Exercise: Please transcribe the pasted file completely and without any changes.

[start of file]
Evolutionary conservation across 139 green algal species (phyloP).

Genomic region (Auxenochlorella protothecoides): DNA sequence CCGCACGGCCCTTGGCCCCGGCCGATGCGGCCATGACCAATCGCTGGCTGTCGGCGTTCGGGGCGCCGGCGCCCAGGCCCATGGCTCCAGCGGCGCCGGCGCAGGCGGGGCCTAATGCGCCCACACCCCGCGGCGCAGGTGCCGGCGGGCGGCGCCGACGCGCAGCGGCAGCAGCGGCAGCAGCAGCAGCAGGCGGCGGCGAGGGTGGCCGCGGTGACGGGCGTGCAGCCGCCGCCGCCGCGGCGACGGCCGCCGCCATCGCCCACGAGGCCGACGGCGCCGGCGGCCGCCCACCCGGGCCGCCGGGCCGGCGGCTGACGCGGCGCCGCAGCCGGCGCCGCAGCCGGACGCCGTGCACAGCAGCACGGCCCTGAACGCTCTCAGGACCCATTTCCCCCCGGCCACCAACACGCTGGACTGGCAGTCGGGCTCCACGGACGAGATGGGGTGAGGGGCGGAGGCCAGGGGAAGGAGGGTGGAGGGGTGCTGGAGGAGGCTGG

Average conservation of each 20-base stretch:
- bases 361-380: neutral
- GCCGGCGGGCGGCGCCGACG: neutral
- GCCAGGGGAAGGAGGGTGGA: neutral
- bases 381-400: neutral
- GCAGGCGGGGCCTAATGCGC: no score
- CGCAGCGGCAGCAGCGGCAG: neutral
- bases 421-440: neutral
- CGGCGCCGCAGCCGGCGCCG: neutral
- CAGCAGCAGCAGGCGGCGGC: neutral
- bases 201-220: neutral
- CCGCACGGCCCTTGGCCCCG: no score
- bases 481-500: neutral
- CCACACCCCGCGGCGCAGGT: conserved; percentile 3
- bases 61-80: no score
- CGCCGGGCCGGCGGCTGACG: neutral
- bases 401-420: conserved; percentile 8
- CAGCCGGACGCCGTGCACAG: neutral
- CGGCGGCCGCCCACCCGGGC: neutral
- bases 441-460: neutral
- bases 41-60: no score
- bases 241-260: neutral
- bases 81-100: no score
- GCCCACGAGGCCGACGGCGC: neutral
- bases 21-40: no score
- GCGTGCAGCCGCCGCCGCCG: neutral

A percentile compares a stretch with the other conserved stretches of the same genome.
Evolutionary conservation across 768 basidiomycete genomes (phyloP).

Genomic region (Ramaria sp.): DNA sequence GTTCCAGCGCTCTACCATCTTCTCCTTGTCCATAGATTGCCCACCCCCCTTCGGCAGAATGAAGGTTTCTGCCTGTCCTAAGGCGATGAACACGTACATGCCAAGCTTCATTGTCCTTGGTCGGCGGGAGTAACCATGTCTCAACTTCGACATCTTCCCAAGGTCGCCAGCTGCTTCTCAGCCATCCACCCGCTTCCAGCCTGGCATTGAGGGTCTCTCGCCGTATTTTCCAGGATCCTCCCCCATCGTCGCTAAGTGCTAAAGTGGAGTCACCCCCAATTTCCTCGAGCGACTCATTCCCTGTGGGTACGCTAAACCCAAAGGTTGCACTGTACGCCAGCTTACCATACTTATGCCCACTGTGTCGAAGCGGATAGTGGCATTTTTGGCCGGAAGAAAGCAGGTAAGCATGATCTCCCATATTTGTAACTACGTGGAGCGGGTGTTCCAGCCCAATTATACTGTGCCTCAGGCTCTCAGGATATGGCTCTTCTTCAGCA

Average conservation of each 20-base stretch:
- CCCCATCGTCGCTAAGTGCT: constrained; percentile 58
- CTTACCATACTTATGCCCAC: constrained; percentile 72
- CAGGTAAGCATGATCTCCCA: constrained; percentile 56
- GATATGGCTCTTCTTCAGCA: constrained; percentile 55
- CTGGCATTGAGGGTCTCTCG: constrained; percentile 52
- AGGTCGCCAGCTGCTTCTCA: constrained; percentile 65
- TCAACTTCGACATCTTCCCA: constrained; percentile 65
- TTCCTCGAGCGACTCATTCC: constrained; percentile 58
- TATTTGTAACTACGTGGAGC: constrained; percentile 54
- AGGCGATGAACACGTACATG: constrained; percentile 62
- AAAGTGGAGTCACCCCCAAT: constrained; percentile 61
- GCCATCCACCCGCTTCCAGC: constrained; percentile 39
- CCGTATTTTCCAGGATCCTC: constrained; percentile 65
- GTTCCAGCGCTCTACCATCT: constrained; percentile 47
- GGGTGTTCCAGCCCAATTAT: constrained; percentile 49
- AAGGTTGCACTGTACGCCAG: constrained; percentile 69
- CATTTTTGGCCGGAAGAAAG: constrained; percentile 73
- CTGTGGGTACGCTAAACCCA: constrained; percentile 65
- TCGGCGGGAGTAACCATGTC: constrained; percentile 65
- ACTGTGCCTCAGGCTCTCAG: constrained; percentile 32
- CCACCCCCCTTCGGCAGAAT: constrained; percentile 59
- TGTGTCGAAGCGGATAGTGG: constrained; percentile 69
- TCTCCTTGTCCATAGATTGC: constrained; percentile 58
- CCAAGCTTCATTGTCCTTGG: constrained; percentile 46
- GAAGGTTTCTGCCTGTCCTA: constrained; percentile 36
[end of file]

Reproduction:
Evolutionary conservation across 139 green algal species (phyloP).

Genomic region (Auxenochlorella protothecoides): DNA sequence CCGCACGGCCCTTGGCCCCGGCCGATGCGGCCATGACCAATCGCTGGCTGTCGGCGTTCGGGGCGCCGGCGCCCAGGCCCATGGCTCCAGCGGCGCCGGCGCAGGCGGGGCCTAATGCGCCCACACCCCGCGGCGCAGGTGCCGGCGGGCGGCGCCGACGCGCAGCGGCAGCAGCGGCAGCAGCAGCAGCAGGCGGCGGCGAGGGTGGCCGCGGTGACGGGCGTGCAGCCGCCGCCGCCGCGGCGACGGCCGCCGCCATCGCCCACGAGGCCGACGGCGCCGGCGGCCGCCCACCCGGGCCGCCGGGCCGGCGGCTGACGCGGCGCCGCAGCCGGCGCCGCAGCCGGACGCCGTGCACAGCAGCACGGCCCTGAACGCTCTCAGGACCCATTTCCCCCCGGCCACCAACACGCTGGACTGGCAGTCGGGCTCCACGGACGAGATGGGGTGAGGGGCGGAGGCCAGGGGAAGGAGGGTGGAGGGGTGCTGGAGGAGGCTGG

Average conservation of each 20-base stretch:
- bases 361-380: neutral
- GCCGGCGGGCGGCGCCGACG: neutral
- GCCAGGGGAAGGAGGGTGGA: neutral
- bases 381-400: neutral
- GCAGGCGGGGCCTAATGCGC: no score
- CGCAGCGGCAGCAGCGGCAG: neutral
- bases 421-440: neutral
- CGGCGCCGCAGCCGGCGCCG: neutral
- CAGCAGCAGCAGGCGGCGGC: neutral
- bases 201-220: neutral
- CCGCACGGCCCTTGGCCCCG: no score
- bases 481-500: neutral
- CCACACCCCGCGGCGCAGGT: conserved; percentile 3
- bases 61-80: no score
- CGCCGGGCCGGCGGCTGACG: neutral
- bases 401-420: conserved; percentile 8
- CAGCCGGACGCCGTGCACAG: neutral
- CGGCGGCCGCCCACCCGGGC: neutral
- bases 441-460: neutral
- bases 41-60: no score
- bases 241-260: neutral
- bases 81-100: no score
- GCCCACGAGGCCGACGGCGC: neutral
- bases 21-40: no score
- GCGTGCAGCCGCCGCCGCCG: neutral

A percentile compares a stretch with the other conserved stretches of the same genome.
Evolutionary conservation across 768 basidiomycete genomes (phyloP).

Genomic region (Ramaria sp.): DNA sequence GTTCCAGCGCTCTACCATCTTCTCCTTGTCCATAGATTGCCCACCCCCCTTCGGCAGAATGAAGGTTTCTGCCTGTCCTAAGGCGATGAACACGTACATGCCAAGCTTCATTGTCCTTGGTCGGCGGGAGTAACCATGTCTCAACTTCGACATCTTCCCAAGGTCGCCAGCTGCTTCTCAGCCATCCACCCGCTTCCAGCCTGGCATTGAGGGTCTCTCGCCGTATTTTCCAGGATCCTCCCCCATCGTCGCTAAGTGCTAAAGTGGAGTCACCCCCAATTTCCTCGAGCGACTCATTCCCTGTGGGTACGCTAAACCCAAAGGTTGCACTGTACGCCAGCTTACCATACTTATGCCCACTGTGTCGAAGCGGATAGTGGCATTTTTGGCCGGAAGAAAGCAGGTAAGCATGATCTCCCATATTTGTAACTACGTGGAGCGGGTGTTCCAGCCCAATTATACTGTGCCTCAGGCTCTCAGGATATGGCTCTTCTTCAGCA

Average conservation of each 20-base stretch:
- CCCCATCGTCGCTAAGTGCT: constrained; percentile 58
- CTTACCATACTTATGCCCAC: constrained; percentile 72
- CAGGTAAGCATGATCTCCCA: constrained; percentile 56
- GATATGGCTCTTCTTCAGCA: constrained; percentile 55
- CTGGCATTGAGGGTCTCTCG: constrained; percentile 52
- AGGTCGCCAGCTGCTTCTCA: constrained; percentile 65
- TCAACTTCGACATCTTCCCA: constrained; percentile 65
- TTCCTCGAGCGACTCATTCC: constrained; percentile 58
- TATTTGTAACTACGTGGAGC: constrained; percentile 54
- AGGCGATGAACACGTACATG: constrained; percentile 62
- AAAGTGGAGTCACCCCCAAT: constrained; percentile 61
- GCCATCCACCCGCTTCCAGC: constrained; percentile 39
- CCGTATTTTCCAGGATCCTC: constrained; percentile 65
- GTTCCAGCGCTCTACCATCT: constrained; percentile 47
- GGGTGTTCCAGCCCAATTAT: constrained; percentile 49
- AAGGTTGCACTGTACGCCAG: constrained; percentile 69
- CATTTTTGGCCGGAAGAAAG: constrained; percentile 73
- CTGTGGGTACGCTAAACCCA: constrained; percentile 65
- TCGGCGGGAGTAACCATGTC: constrained; percentile 65
- ACTGTGCCTCAGGCTCTCAG: constrained; percentile 32
- CCACCCCCCTTCGGCAGAAT: constrained; percentile 59
- TGTGTCGAAGCGGATAGTGG: constrained; percentile 69
- TCTCCTTGTCCATAGATTGC: constrained; percentile 58
- CCAAGCTTCATTGTCCTTGG: constrained; percentile 46
- GAAGGTTTCTGCCTGTCCTA: constrained; percentile 36